Chronic stress can lead to health problems such as high blood pressure, heart disease, and obesity. Practicing relaxation techniques such as yoga or meditation can also be beneficial for stress management too. By practicing yoga and meditation, you can learn to control your stress response and reduce the amount of cortisol your body produces. This can lead to improved health and well-being.
Making these lifestyle changes can help you to reduce visceral fat, waist size, and improve your overall health. Lastly, see your doctor to have your blood pressure, blood sugar and triglyceride level checked if you have a high waist-to-hip ratio since people with WHR can have problems in these areas.
- Seidell JC, Pérusse L, Després JP, Bouchard C. Waist and hip circumferences have independent and opposite effects on cardiovascular disease risk factors: the Quebec Family Study. The American Journal of Clinical Nutrition. 2001;74(3):315-321. doi:10.1093/ajcn/74.3.315.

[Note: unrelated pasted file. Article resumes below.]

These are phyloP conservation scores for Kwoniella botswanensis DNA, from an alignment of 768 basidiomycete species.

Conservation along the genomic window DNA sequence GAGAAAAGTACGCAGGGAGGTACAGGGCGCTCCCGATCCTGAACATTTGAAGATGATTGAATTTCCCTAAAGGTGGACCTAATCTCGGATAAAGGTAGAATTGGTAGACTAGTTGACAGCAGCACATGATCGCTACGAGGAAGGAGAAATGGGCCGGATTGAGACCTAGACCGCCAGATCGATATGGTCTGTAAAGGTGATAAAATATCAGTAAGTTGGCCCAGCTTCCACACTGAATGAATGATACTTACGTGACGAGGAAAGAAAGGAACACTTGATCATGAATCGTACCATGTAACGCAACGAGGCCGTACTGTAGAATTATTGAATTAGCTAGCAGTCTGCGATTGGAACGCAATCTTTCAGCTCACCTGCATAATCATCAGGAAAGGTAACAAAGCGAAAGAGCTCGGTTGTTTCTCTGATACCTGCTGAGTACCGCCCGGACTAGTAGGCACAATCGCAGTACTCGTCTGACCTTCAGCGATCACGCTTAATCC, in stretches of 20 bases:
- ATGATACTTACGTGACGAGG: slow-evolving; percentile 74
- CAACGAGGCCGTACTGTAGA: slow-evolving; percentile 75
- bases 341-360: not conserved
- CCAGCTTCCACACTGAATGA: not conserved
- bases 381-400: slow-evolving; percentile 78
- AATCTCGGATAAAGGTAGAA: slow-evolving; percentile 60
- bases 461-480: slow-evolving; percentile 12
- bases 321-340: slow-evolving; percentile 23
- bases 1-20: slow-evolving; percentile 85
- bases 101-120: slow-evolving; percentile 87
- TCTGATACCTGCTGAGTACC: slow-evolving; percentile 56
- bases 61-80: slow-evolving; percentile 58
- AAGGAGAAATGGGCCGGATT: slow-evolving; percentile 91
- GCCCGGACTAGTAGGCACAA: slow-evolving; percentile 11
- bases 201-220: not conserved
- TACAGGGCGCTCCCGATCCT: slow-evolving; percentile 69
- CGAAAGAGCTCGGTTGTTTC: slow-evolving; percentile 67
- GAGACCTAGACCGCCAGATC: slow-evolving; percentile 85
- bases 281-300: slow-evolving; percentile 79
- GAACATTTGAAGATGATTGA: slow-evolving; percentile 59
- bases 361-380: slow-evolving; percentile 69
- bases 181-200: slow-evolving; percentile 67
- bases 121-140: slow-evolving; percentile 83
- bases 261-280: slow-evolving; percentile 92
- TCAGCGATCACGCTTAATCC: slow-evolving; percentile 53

- McNeely MJ, Shofer JB, Leonetti DL, Fujimoto WY, Boyko EJ. Associations Among Visceral Fat, All-Cause Mortality, and Obesity-Related Mortality in Japanese Americans. Diabetes Care. 2012;35(2):296-298. doi:10.2337/dc11-1193
- Lancet. 2005;366:1589-1591, 1640-1649.
- Medscape.com. “Effect of Exercise Training Intensity on Abdominal Visceral Fat and Body Composition”
- “Waist-to-Hip Ratio: Chart, Ways to Calculate, and More – Healthline.” 18 Nov. 2021, https://www.healthline.com/health/waist-to-hip-ratio.
- Kuk JL, Katzmarzyk PT, Nichaman MZ, Church TS, Blair SN, Ross R. Visceral fat is an independent predictor of all-cause mortality in men. Obesity (Silver Spring). 2006 Feb;14(2):336-41. doi: 10.1038/oby.2006.43. PMID: 16571861.